The Munnar region contains 65ooo acres of tea plantations and is responsible for 15% of India’s tea production. This extensive planting results in some excellent views with steep high hills and wide valleys covered in cushion like tea plants, tropical forests, peppercorn plants, coffee trees, and cardamom palms completed the complex valley landscapes.
I stayed outside of Munnar town, and I’m glad I did, besides the scenic hills surrounding the town, I couldn’t see much else to credit the town with. I stayed instead in a retreat nestled in one of these tropical pockets, surrounded by a cardamom plantation below and a tea plantation above, my morning view out through the trees was wonderful indeed, and secluded enough that the birds chirping was the only thing here to wake me.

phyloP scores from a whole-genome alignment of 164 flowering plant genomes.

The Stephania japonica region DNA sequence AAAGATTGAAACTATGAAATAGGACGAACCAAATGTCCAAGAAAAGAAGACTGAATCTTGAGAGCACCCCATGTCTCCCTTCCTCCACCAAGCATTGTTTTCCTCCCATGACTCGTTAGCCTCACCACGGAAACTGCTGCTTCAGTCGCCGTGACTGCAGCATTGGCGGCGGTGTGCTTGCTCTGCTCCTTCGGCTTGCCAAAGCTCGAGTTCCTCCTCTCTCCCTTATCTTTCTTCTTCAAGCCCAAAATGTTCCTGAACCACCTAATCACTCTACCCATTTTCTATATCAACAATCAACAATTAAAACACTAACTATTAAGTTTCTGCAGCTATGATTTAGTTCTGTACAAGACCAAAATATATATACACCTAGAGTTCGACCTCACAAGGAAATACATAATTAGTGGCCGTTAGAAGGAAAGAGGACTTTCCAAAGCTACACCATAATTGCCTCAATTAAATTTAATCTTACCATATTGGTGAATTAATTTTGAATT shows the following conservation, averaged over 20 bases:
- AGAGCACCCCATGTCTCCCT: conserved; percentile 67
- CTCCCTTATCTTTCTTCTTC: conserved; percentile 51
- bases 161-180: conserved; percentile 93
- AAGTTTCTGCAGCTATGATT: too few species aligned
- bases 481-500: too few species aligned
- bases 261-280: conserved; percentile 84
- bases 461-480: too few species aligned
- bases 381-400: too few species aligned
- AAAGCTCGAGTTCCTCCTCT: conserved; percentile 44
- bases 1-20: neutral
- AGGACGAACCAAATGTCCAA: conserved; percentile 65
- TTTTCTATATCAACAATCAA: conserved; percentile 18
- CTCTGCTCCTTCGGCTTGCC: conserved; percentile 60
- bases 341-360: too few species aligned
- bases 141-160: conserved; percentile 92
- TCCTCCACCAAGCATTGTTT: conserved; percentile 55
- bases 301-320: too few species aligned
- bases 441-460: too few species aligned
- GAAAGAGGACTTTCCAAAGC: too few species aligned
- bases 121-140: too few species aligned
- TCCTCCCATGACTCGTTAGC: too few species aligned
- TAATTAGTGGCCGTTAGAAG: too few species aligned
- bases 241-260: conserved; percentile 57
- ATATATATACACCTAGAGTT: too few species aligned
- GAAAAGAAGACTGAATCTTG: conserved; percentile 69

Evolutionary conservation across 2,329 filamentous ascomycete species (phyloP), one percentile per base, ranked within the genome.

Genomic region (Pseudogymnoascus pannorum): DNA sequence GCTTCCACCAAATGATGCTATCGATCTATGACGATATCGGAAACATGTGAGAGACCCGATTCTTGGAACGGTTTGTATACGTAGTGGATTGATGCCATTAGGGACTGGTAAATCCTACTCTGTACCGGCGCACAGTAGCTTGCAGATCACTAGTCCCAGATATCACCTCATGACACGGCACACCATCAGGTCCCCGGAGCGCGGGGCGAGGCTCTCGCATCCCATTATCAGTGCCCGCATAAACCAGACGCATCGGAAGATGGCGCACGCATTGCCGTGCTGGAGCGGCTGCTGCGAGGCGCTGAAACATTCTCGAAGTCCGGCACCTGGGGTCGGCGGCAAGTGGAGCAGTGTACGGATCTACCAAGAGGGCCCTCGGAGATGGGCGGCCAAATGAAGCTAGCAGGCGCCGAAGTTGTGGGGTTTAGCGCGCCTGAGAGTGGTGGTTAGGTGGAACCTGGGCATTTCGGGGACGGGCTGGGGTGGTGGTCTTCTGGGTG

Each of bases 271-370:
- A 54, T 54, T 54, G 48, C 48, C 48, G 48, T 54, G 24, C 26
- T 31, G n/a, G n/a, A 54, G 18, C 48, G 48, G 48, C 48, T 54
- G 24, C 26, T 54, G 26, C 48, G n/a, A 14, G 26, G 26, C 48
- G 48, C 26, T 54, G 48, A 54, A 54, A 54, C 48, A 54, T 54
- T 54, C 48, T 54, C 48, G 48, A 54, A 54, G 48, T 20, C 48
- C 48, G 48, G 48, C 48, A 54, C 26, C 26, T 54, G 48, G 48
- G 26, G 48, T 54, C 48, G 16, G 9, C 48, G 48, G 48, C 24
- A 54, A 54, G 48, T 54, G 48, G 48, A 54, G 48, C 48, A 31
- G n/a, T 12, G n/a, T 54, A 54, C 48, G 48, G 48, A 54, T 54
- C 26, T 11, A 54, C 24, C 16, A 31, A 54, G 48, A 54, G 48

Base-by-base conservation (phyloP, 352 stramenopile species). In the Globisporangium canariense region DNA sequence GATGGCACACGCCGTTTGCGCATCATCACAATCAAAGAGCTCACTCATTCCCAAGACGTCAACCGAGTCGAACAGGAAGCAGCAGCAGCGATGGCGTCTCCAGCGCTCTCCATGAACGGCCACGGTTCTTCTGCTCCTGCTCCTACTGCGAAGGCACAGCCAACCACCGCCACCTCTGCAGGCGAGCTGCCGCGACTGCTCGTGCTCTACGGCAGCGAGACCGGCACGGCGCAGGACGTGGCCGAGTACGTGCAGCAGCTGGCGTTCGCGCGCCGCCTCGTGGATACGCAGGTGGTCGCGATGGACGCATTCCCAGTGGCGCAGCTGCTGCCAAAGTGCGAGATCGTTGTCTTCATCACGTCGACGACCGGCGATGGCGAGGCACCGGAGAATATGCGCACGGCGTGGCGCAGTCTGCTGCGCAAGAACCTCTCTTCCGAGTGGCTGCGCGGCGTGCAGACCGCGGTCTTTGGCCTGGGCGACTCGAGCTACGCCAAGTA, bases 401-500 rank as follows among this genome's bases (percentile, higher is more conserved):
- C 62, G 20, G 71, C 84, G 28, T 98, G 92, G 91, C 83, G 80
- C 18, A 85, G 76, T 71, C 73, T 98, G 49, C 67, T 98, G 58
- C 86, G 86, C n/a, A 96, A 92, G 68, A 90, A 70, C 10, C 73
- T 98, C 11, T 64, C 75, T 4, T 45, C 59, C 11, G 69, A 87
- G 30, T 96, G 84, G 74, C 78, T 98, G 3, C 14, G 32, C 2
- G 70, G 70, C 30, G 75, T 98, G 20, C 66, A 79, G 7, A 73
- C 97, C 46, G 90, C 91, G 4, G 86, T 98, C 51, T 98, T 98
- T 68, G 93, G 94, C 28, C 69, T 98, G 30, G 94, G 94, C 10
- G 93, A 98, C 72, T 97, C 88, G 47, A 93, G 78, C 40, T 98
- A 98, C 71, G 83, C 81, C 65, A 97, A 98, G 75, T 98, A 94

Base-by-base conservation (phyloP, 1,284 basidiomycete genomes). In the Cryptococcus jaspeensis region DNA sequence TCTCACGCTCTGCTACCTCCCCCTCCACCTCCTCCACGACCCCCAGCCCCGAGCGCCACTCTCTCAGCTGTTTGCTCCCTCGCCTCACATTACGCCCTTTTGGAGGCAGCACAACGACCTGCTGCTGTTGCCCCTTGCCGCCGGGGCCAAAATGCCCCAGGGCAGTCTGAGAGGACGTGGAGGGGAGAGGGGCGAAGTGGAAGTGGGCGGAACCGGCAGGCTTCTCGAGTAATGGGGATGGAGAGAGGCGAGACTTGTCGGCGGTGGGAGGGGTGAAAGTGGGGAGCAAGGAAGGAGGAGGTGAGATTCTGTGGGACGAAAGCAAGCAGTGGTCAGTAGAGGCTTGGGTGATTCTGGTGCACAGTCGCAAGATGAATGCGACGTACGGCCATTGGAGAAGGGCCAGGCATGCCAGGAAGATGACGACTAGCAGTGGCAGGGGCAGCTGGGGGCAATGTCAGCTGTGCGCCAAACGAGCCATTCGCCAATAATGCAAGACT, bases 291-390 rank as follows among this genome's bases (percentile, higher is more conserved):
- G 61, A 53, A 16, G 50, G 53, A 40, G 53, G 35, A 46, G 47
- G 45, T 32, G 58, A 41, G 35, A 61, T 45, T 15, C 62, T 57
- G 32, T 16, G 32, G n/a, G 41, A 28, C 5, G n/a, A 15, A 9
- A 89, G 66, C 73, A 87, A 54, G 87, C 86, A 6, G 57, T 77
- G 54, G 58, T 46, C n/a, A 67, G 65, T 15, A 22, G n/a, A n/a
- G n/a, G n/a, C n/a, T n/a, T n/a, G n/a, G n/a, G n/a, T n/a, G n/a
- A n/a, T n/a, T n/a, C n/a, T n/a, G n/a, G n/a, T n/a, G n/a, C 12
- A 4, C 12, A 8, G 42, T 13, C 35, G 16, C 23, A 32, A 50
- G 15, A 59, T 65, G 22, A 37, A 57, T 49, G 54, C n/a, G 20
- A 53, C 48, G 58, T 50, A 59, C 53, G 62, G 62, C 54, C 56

My time in the Munnar region was spent enjoying views and walking, through tea plantations to the valley floor, through cardamom and pepper plantations, and along the ridges above the valleys, enjoying the vast, sweeping views out over the seemingly endless tea fields.
I have photographs of tea from every angle, from a distance, of ladies harvesting, of tea shrouded cliffs, close up, with me standing amongst the bushes. If I could have figured out a way to have a photo of me swimming through the tea bushes in the same way Scrooge Mc’Duck swims through his money I would have. Instead I sang myself a tea centric version of Oliver Twist’s food, glorious food.
My retreat offered a great tea tasting session too, so I could have a nice refresher course about the process and the varieties of tea produced. It even had a range of teas from different estates in the region to highlight how the different elevations and sites affected the overall flavour.